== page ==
Christopher R. Long
As of May 2014, Chris accepted a full-time position as consultant and lead data analyst with Quantiful.
Associate Professor of Psychology
Christopher Long earned a PhD in Personality & Social Psychology in 2003 from the University of Massachusetts and spent the next year as a post-doctoral researcher in Emotion, Cognition, & Health Psychology at Université Catholique de Louvain in Belgium. His research focuses on consumers' relationships with brands, with media personalities, and with social networks. Specifically, he is interested in how these relationships influence us and how they are influenced by our emotions, goals, and personality traits. He has published in top journals in social psychology and in communication studies, and his work has been cited in textbooks in social psychology and in human sexuality. Recently, he and his collaborators have won Best Paper and Best Presentation awards at two different consumer-brand relationships conferences. In summer 2011, he was a visiting researcher at the Louvain School of Management’s Center on Consumers, Markets & Society in Mons, Belgium. Currently, he is an Associate Professor of Psychology at Ouachita Baptist University in Arkadelphia, Arkansas, where he runs the OBU Brand Lab and teaches courses in social psychology, research methodology, consumer behavior, and social networks.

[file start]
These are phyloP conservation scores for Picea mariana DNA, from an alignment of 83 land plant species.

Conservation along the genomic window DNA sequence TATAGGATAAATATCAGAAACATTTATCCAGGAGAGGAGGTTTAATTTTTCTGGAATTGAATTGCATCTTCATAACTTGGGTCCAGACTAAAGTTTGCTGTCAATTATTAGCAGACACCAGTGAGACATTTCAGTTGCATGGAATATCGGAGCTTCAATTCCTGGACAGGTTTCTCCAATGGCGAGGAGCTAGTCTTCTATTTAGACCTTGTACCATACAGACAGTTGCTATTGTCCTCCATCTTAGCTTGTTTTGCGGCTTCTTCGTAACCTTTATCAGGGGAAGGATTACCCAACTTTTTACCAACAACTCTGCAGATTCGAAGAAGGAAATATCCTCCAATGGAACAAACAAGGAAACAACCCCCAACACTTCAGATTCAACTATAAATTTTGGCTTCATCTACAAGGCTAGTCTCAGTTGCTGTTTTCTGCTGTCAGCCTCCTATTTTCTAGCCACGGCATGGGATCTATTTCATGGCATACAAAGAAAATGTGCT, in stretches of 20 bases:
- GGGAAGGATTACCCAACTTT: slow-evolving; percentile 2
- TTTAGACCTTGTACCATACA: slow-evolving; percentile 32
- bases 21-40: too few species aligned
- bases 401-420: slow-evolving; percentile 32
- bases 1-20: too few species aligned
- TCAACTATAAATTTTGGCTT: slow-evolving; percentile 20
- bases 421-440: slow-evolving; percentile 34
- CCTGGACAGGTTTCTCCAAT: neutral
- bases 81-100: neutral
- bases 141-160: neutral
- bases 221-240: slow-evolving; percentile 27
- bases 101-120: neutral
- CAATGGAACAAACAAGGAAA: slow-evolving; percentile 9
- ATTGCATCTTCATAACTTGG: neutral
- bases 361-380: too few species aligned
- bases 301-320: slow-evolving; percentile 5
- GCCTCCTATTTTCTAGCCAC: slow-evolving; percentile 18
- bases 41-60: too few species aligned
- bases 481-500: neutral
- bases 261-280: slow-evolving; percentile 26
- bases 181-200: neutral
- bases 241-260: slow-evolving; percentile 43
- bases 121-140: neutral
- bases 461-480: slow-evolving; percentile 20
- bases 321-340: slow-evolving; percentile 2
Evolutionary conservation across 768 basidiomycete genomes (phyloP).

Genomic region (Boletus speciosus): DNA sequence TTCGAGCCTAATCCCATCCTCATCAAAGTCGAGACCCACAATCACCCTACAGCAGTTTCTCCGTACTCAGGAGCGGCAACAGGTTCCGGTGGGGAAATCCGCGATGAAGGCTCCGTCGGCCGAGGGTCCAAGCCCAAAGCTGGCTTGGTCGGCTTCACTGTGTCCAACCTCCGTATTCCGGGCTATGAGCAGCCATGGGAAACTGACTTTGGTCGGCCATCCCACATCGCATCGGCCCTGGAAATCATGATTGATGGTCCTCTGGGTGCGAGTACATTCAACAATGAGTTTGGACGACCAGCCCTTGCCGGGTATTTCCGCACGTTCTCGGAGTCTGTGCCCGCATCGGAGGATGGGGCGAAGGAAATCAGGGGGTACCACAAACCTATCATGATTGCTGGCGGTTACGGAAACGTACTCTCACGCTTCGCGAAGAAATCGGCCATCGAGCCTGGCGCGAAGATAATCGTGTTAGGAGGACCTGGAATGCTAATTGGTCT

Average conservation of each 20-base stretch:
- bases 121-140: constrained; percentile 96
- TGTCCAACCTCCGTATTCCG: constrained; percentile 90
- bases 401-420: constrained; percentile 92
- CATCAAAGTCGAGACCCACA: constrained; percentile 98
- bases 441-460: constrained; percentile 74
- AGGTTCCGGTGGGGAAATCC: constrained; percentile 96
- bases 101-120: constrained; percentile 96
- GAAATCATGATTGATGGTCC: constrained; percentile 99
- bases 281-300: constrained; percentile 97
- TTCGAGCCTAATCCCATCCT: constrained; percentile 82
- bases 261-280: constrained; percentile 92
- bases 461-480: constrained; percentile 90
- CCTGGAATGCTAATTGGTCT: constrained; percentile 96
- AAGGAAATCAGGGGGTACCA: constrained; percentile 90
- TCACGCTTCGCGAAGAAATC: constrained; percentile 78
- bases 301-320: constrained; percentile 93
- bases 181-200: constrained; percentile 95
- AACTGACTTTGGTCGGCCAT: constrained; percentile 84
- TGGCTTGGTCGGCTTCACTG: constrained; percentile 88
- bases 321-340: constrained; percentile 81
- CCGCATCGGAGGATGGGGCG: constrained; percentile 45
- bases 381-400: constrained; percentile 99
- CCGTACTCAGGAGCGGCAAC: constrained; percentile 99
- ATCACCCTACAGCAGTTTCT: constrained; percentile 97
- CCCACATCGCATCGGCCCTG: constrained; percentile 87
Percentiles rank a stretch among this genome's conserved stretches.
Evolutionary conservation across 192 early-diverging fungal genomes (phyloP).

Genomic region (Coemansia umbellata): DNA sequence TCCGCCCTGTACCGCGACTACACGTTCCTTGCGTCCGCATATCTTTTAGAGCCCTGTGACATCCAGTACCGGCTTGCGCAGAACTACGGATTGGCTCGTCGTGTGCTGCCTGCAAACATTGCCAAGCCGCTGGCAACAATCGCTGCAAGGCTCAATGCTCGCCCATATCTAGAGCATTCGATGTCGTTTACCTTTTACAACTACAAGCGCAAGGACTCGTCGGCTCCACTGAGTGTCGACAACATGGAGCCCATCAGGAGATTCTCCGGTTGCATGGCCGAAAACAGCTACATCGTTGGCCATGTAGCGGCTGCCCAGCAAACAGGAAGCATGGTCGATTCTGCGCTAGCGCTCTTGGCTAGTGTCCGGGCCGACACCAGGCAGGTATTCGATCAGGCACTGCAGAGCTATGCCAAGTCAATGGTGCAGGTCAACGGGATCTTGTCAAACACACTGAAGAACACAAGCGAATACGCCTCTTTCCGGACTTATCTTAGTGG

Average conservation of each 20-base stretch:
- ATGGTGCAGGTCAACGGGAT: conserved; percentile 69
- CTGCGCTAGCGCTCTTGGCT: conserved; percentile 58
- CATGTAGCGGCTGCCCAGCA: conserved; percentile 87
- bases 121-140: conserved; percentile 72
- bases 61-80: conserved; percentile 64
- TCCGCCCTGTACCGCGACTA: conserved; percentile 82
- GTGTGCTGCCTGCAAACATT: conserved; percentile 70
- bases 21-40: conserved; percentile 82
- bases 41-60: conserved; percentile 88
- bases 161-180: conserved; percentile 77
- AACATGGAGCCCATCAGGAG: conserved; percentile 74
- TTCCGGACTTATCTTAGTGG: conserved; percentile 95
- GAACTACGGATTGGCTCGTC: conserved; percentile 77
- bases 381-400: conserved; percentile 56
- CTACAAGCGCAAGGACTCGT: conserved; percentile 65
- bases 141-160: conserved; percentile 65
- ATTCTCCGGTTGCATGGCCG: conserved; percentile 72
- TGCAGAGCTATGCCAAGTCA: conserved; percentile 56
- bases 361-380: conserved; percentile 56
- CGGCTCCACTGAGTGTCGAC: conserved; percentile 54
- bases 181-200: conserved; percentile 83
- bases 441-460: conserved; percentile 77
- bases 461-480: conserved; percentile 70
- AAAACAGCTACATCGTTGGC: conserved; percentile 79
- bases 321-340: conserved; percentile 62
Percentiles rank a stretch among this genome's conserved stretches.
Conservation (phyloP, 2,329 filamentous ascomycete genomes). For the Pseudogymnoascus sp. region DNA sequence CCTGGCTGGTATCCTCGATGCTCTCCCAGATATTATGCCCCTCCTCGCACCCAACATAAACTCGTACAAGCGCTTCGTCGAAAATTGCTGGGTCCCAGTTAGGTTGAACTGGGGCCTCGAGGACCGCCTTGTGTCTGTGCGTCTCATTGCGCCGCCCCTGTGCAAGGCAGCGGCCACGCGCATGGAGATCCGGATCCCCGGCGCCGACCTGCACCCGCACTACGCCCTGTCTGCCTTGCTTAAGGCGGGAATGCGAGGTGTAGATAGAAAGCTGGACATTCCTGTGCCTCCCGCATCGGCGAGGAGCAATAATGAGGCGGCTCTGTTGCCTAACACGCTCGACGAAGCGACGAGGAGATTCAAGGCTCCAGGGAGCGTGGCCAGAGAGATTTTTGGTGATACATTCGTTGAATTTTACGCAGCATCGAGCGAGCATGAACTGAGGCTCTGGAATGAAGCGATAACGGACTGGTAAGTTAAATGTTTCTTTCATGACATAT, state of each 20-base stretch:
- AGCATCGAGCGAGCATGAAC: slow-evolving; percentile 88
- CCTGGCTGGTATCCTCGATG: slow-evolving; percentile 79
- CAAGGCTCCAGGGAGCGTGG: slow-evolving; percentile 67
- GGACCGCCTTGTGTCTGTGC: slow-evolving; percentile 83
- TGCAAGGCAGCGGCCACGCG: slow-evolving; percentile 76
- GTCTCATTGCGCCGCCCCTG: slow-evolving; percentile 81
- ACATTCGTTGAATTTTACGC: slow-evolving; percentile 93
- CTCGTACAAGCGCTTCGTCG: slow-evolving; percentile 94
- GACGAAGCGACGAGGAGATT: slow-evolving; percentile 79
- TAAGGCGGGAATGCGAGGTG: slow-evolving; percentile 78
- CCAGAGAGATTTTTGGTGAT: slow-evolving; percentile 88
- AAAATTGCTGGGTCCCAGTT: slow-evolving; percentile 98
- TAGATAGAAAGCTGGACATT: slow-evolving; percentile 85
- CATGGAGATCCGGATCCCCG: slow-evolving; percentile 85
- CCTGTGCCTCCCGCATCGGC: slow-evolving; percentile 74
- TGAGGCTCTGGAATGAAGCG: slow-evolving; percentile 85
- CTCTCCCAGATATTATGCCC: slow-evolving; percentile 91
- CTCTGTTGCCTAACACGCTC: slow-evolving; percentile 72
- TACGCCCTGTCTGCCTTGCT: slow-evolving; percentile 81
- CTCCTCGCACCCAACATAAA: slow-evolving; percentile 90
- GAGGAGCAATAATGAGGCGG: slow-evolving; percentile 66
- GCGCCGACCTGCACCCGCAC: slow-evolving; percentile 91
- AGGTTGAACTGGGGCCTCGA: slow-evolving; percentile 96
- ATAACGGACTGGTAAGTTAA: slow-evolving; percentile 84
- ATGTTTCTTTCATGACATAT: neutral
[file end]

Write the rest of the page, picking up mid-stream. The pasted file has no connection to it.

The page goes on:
Note: Please contact Chris at firstname.lastname@example.org for copies of these publications.
* Publications marked with an asterisk indicate that both authors made equal contributions.
Breazeale, M., Long, C. R., Ott, D. (in press). Public luxury representatives. In B. Berghaus, G. Mueller-Stewens, & S. Reinecke (Eds.), The Management of Luxury: Strategy in the Global Luxury Market. London: Kogan Page.
Long, C. R. (in press). Data mining. In T. L. Thompson (Ed.), Encyclopedia of Health Communication. Thousand Oaks, CA: Sage.
Greenwood, D., Long, C. R., & Dal Cin, S. (2013). Fame and the social self: The need to belong, narcissism, and relatedness predict the appeal of fame. Personality and Individual Differences, 55, 490–495.
Long, C. R., & Greenwood, D. (2013). Joking in the face of death: A terror management approach to humor production. HUMOR: International Journal of Humor Research, 26, 493-509.
Long, C. R., Gable, P. A., Albee, C., & Boerstler, C. (2012). Brands can be like friends: Goals and interpersonal motives influence attitudes toward preferred brands. In Fournier, S., Breazeale, M., & Festcherin, M. (Eds.), Consumer brand relationships: Theory and practice (forthcoming). London: Routledge.
*Greenwood, D., & Long, C. R. (2011). Attachment, belongingness needs, and relationship status predict imagined intimacy with media figures. Communication Research, 38, 278-297.
*Greenwood, D., & Long, C. R. (2009). Psychological predictors of media involvement: Solitude experiences and the need to belong. Communication Research, 36, 637-654.
*Greenwood, D., & Long, C. R. (2009). Mood specific media use and emotion regulation: Patterns and individual differences. Personality and Individual Differences, 46, 616-621.
Greenwood, D., Pietromonaco, P. R., & Long, C. R. (2008).Young women’s attachment style and interpersonal engagement with female TV stars. Journal of Social and Personal Relationships, 25, 387-407.
Long, C. R., & Averill, J. R. (2003). Solitude: An exploration of the benefits of being alone. Journal for the Theory of Social Behaviour, 33, 21-44.
Long, C. R., Seburn, M., Averill, J. R., & More, T. A. (2003). Solitude experiences: Varieties, settings, and individual differences. Personality and Social Psychology Bulletin, 29, 578-583.